From there, I successfully followed the trail almost all the way back to parking lot. In my haste, I somehow lost the trail just before it intersects with the main river and I couldn't find the bridge to cross it. As I bush-whacked up and down the river in search of the bridge, I saw a light on the other side of the river. I yelled, and someone yelled back.

"Aaron, is that you!?"

Brandon had noticed my car in the parking lot as he was pulling out to leave. He waited around for me and when I never showed up, he ended up riding up past the hot pots to look for me and then paced back and forth for over 3 hours trying to figure out what to do. That's a good friend right there. Thanks, Brandon.

Other than a few scratches and a pretty big bruise from hitting my right calf on my pedal about 379 times, I made it down unscathed. It was a long 3 hour walk, but it certainly could have ended worse.

Now my main concern was about Wesla. She can be a light sleeper, and if she noticed I wasn't back, she would be freaking out. We drove down the canyon and eventually got back into cellphone range. I called my messages and was never so glad to hear "you have no new messages."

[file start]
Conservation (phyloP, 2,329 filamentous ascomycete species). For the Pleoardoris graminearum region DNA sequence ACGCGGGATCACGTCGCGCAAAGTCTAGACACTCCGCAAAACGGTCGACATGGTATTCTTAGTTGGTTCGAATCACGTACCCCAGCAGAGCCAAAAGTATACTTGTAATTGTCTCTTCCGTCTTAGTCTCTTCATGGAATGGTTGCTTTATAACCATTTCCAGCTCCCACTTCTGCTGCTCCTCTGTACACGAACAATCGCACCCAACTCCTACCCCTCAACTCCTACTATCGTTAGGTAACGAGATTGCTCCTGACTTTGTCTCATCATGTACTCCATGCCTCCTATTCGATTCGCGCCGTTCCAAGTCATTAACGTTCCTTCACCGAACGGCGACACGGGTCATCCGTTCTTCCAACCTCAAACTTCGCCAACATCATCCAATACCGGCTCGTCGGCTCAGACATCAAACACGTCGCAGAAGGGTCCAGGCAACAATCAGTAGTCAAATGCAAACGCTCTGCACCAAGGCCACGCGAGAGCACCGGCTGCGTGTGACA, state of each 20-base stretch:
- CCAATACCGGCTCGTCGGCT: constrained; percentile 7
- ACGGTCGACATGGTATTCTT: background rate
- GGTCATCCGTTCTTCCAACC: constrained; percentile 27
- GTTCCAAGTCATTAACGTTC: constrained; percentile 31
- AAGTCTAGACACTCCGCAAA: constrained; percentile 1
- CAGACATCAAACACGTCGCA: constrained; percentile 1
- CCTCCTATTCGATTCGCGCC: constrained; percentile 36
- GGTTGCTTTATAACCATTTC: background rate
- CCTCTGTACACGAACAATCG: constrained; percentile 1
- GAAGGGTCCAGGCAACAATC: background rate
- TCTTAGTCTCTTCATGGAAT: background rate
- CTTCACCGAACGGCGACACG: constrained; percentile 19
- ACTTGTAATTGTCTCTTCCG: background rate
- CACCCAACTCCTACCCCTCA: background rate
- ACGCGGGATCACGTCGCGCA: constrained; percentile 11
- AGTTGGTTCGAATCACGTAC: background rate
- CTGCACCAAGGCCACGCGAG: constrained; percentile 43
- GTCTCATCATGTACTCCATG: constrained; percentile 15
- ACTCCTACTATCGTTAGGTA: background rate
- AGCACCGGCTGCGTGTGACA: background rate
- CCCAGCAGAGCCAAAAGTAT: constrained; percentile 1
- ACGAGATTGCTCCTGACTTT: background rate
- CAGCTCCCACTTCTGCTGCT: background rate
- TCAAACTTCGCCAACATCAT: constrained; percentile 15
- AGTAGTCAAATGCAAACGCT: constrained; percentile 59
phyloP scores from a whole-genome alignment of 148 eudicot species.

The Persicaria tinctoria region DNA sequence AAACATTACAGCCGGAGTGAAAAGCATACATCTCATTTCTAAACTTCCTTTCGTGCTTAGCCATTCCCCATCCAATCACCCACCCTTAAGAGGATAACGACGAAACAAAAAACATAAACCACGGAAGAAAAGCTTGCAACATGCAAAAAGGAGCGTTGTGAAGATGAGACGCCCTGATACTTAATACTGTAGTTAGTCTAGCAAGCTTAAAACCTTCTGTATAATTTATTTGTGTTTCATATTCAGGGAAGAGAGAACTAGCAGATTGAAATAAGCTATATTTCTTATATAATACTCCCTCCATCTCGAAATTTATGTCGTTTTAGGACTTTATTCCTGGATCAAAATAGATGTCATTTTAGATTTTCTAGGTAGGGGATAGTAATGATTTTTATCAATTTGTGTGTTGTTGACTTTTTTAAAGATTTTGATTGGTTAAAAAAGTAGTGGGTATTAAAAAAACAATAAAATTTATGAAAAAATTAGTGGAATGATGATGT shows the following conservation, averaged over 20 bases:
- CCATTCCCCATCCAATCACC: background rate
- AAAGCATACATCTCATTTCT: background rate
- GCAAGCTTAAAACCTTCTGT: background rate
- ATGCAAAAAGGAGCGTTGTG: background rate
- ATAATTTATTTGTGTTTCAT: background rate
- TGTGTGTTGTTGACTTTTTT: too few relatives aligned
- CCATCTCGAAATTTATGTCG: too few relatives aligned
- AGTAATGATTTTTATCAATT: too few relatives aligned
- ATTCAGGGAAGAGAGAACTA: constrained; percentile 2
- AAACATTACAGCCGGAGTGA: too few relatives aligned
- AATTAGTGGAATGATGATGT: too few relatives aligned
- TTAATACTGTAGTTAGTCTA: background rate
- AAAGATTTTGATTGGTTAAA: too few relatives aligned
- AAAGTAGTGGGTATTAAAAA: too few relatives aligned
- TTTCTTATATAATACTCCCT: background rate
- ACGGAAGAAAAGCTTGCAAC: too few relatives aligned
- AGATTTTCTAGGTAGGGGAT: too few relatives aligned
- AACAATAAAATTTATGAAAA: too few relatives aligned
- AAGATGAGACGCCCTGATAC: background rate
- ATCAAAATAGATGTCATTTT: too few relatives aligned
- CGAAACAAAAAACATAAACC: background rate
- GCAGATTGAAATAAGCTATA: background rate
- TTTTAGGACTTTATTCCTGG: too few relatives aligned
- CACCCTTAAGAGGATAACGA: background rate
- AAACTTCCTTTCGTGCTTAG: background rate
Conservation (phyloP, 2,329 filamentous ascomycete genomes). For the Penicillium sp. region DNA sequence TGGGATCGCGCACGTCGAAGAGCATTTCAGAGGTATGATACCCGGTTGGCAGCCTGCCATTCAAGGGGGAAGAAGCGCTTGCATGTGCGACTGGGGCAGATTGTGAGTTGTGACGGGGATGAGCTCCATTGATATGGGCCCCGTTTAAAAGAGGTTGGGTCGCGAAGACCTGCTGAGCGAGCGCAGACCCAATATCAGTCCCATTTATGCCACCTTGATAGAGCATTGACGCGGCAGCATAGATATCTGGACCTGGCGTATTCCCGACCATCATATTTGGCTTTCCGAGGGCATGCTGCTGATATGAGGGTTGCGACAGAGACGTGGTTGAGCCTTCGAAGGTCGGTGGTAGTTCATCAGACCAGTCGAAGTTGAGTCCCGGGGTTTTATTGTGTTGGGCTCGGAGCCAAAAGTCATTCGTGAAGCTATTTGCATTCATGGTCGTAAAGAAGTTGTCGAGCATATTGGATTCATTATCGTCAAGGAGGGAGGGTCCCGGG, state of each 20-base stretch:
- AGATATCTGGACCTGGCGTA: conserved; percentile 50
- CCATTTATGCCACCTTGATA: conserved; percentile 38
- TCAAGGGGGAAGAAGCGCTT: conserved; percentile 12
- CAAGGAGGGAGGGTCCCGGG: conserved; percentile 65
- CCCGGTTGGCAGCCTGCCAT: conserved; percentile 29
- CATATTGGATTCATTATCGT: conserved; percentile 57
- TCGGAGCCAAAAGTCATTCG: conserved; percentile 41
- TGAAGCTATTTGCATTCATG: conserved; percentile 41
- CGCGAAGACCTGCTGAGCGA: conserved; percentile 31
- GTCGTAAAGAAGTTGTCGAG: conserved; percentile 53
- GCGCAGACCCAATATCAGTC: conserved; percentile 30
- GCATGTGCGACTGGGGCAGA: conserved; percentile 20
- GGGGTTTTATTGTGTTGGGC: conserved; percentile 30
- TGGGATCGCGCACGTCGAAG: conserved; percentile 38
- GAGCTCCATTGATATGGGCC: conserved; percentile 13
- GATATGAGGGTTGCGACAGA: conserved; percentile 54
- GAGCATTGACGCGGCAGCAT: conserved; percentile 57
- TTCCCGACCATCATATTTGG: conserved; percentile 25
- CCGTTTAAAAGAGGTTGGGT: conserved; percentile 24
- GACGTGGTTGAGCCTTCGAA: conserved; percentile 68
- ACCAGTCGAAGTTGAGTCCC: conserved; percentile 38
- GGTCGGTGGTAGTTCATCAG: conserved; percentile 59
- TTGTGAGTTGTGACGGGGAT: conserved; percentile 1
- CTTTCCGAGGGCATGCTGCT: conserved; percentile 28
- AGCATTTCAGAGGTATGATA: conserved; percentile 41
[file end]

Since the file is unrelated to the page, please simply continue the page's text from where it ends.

By the time I was home, had eaten (I was starving by then) and climbed into bed (I took a page out of Rick's book and slept stinky style), it was past 3:30 am. When I woke up in the morning and went downstairs, Wesla says to me, "Well you were out a little later than I expected. I woke up at around midnight and you still weren't home. How did the ride go?"

To which I answered, "um... it was pretty good."

I think I may finally find out if Wesla actually reads this thing.

Friday, August 28, 2009

Midnight Adventures

No, this is not a review of some sleazy video that you'd find advertised on your hotel TV (although Googling the title of this post is not recommended).  It is about a night ride.  More particularly, it is about a night ride that didn't quite go according to plan.